September 23, 2014

Zillowionnaires Common As Bay Area Property Prices Boom

While much of the world isn't all that sympathetic to the concerns of a relatively well-off Bay Area population that is home to some of the most successful tech companies on the planet, there's a clear and increasing separation of the exceptionally comfortable (read: rich) group, and those being squeezed by a higher cost of living that is rapidly outpacing any kind of increase in income.

As I wrote just over a year ago (See: DINKs vs SITKOMs and Other Family Finance Disasters), Bay Area housing costs are putting incredible pressure on families who haven't been lucky enough to partake in an IPO or acquisition (or two). Neighborhoods that seem average can be shockingly full of homes valued well over a million dollars, putting mortgages well out of reach, and rents continue to skyrocket. For those who already own a home, this can be a great source of comfort, but for those on the outside looking in, the circumstances aren't getting any better.

This summer, a home with an identical floorplan to our own went on sale, and spent less than two weeks on the market before a bid was accepted. Curious, given the continued balloon in costs in our neighborhood, I awaited the final results. Eventually, Redfin and Zillow updated to show the home had gone for $626 a square foot, 52% higher than the $412 a square foot my wife and I paid when we bought our home just four years ago. The buyers, unsurprisingly, have two working parents - one employed at eBay, and the other at Google. They could afford it. But being a single income parent, it's pretty unlikely that I could afford to move into our own neighborhood today. I'd be priced out. Even a two bedroom, one bathroom home with 1,160 square feet can clear $1.1 million on the asking price, thanks to location, and a sizeable lot.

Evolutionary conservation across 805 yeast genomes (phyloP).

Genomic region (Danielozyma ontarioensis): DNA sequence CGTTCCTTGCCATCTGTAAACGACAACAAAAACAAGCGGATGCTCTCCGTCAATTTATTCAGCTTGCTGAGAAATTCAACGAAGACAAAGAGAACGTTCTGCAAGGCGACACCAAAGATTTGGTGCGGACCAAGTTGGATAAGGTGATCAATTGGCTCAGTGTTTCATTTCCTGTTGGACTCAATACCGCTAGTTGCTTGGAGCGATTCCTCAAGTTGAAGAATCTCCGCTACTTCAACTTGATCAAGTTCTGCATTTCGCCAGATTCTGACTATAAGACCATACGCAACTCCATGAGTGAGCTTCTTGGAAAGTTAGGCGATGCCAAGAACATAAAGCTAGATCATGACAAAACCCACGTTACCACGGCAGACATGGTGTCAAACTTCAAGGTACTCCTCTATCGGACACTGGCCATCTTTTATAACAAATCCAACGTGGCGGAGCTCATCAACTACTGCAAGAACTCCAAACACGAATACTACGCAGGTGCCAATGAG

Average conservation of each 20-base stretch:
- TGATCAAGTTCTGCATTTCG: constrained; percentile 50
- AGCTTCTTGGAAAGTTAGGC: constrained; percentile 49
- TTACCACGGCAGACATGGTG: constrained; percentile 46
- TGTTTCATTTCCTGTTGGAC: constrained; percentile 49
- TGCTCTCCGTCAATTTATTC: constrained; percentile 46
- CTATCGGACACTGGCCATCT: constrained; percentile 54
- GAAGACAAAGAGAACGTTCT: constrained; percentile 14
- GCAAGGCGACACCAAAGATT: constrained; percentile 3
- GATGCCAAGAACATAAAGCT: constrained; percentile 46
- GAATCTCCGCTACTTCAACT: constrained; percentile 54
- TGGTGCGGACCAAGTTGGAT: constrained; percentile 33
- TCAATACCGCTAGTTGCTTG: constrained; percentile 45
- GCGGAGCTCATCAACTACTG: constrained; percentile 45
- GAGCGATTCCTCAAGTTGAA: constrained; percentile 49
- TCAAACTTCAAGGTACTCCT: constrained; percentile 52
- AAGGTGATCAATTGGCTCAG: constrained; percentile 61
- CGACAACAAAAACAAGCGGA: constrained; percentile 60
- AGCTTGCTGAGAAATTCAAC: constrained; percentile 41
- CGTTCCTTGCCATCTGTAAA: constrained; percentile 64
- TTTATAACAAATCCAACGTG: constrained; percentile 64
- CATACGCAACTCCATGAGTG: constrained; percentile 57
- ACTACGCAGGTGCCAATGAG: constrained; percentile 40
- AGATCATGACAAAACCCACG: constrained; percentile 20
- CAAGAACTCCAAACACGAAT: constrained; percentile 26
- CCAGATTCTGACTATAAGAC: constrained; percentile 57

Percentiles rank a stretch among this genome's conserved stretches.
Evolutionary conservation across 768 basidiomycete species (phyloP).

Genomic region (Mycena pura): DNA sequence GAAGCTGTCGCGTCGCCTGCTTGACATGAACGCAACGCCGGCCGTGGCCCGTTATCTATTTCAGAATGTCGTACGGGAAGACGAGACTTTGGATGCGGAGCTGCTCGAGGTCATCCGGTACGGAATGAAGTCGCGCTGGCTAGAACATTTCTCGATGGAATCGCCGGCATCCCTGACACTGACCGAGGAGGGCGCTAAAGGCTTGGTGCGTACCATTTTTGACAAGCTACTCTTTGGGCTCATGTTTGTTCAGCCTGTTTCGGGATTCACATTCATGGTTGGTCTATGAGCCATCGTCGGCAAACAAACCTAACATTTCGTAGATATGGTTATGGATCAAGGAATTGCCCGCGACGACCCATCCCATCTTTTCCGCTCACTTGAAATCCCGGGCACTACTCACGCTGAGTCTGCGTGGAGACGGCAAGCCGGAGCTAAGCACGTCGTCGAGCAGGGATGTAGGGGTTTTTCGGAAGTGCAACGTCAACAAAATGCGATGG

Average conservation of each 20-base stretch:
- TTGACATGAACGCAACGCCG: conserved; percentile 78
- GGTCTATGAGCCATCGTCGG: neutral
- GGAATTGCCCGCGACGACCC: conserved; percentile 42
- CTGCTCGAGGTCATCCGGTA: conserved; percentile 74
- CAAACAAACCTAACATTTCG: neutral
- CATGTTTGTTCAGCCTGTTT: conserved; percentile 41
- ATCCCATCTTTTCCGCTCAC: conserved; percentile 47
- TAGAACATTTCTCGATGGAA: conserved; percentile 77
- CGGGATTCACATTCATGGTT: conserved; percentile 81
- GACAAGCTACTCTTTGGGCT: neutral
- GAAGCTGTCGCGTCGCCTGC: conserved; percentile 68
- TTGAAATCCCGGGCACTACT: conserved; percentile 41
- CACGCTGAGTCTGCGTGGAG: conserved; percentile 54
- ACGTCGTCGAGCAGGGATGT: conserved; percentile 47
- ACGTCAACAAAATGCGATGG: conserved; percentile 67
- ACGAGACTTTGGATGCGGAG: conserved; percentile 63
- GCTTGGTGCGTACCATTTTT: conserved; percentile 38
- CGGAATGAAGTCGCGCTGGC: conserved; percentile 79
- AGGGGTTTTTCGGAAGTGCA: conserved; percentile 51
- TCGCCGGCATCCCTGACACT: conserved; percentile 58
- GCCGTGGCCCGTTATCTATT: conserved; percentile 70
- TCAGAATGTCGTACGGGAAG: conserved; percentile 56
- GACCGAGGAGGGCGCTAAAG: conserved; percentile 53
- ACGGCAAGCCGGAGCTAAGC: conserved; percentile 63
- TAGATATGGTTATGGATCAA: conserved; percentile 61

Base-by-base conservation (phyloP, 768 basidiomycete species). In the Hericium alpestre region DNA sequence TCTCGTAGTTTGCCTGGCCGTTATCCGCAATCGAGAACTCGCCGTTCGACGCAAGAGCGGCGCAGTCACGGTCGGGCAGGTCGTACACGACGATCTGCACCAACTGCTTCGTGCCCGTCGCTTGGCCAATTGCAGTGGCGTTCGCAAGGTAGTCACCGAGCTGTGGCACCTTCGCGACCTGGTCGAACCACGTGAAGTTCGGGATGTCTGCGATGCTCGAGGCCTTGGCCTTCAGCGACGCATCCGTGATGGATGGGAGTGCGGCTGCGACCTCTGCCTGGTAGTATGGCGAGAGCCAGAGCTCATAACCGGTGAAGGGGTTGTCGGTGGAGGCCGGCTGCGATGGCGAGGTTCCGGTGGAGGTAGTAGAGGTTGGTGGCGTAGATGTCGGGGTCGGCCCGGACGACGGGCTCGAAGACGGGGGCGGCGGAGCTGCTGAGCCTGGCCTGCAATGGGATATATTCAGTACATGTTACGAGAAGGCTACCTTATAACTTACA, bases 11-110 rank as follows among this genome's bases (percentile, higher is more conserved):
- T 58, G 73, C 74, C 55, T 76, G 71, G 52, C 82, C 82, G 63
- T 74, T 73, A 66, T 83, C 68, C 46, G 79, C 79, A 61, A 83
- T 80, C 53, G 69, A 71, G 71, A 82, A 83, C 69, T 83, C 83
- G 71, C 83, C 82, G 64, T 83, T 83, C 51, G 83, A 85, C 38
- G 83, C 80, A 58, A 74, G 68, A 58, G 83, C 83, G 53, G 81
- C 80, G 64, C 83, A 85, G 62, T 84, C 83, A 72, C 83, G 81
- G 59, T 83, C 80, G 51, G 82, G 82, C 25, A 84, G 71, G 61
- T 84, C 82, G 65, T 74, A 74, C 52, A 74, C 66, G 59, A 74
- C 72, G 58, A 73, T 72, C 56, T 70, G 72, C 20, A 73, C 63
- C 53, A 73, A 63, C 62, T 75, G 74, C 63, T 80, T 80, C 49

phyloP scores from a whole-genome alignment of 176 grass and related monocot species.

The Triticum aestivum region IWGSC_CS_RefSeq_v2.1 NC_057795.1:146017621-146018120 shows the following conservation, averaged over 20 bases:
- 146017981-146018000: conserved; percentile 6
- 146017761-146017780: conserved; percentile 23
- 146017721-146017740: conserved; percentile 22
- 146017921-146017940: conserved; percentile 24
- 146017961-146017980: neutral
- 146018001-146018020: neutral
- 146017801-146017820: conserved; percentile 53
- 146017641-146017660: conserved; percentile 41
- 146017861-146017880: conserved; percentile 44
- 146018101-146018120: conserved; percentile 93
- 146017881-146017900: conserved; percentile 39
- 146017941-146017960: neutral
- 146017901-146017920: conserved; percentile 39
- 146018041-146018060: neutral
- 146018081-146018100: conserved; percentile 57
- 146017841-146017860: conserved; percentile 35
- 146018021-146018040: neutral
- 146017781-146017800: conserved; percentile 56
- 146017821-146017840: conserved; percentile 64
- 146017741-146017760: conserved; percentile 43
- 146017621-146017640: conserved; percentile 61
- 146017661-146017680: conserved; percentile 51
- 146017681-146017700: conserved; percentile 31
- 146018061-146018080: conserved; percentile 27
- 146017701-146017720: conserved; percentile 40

Zillow Shows Sunnyvale With Million Dollar Homes a Plenty

Having worked in Silicon Valley since 1998, I've seen the rise and fall in the economy following the first dotcom boom, the 2001 recession following the 9/11 terrorist attacks, another recovery and the bank and housing collapse in 2008 and 2009, which saw many people, even in the Bay Area, underwater. But the rise and fall of property prices hasn't kept the trend steady. For example, the two bedroom, two bathroom apartment I shared with a roommate from 2000 to 2002 initially cost $1,350 a month. It rose to $1,950 during our stay there, and just a decade-plus later, is now $3,519 a month. That's a 161% rise from our $1,350 mark, and 80% over our top price, which was a direct reaction to demand from dotcom money chasers.

Zillow Zillow Everywhere, and No Sub $1Ms to See

For those lucky enough to have been in the right place at the right time, the rise in property assets outstripping cash assets can be a funny thing. Why aren't there opportunities out there to sell equity in your home, and take the cash to pay off your mortgage? The buyer would retain percentage ownership, and have the option to sell the share to another buyer, or wait for the entire unit to be sold to cash out. Assuming a continued rise in prices, the partner would make money on the final transaction, and the current owner would save money through eliminating interest payments to the bank. And there's always selling at a perceived high point and high tailing it to a lower cost state or community, in exchange for reduced access to the go-go Silicon Valley network and economy.

It's pretty nuts. I can basically open the Zillow app practically anywhere in Mountain View, Palo Alto, Sunnyvale, Cupertino, Menlo Park and Belmont and not have to confront properties with the dreaded K. But the high price of living comes in exchange for higher chance at bigger success. You have to be in the game to win the game, even if the stakes are incredibly high.